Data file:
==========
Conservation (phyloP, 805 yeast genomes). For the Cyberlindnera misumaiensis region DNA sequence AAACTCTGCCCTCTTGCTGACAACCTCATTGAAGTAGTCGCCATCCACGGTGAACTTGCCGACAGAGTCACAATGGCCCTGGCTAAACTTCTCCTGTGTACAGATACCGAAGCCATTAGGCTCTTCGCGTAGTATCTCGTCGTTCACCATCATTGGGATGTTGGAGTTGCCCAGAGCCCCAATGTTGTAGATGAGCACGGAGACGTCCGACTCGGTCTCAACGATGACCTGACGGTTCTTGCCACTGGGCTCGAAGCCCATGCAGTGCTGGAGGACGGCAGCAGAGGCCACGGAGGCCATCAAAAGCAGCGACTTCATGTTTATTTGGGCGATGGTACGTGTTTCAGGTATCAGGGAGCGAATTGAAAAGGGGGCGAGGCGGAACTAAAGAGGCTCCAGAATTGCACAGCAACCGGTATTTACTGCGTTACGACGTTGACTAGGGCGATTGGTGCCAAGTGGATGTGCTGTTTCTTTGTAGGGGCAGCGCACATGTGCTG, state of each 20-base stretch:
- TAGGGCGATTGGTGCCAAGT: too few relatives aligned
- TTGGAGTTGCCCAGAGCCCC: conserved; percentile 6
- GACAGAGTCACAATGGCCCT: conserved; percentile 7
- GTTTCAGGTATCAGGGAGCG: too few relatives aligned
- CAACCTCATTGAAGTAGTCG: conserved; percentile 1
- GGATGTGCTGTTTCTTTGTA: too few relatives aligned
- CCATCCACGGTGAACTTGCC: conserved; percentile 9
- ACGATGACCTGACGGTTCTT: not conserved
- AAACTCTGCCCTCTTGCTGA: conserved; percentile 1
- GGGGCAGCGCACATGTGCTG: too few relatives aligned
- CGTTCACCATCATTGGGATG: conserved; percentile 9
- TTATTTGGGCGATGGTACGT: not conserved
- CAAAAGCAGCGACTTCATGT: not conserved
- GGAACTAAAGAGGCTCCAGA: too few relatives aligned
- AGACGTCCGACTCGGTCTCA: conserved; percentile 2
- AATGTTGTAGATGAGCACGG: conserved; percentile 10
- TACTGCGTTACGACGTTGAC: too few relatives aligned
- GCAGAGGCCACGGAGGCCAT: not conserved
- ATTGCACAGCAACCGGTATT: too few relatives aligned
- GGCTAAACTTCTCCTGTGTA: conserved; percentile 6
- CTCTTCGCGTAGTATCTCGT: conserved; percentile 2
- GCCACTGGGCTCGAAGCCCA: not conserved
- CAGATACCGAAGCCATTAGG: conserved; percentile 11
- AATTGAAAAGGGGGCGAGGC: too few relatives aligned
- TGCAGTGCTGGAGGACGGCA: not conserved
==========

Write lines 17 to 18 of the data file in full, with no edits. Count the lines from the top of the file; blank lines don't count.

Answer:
- AATGTTGTAGATGAGCACGG: conserved; percentile 10
- TACTGCGTTACGACGTTGAC: too few relatives aligned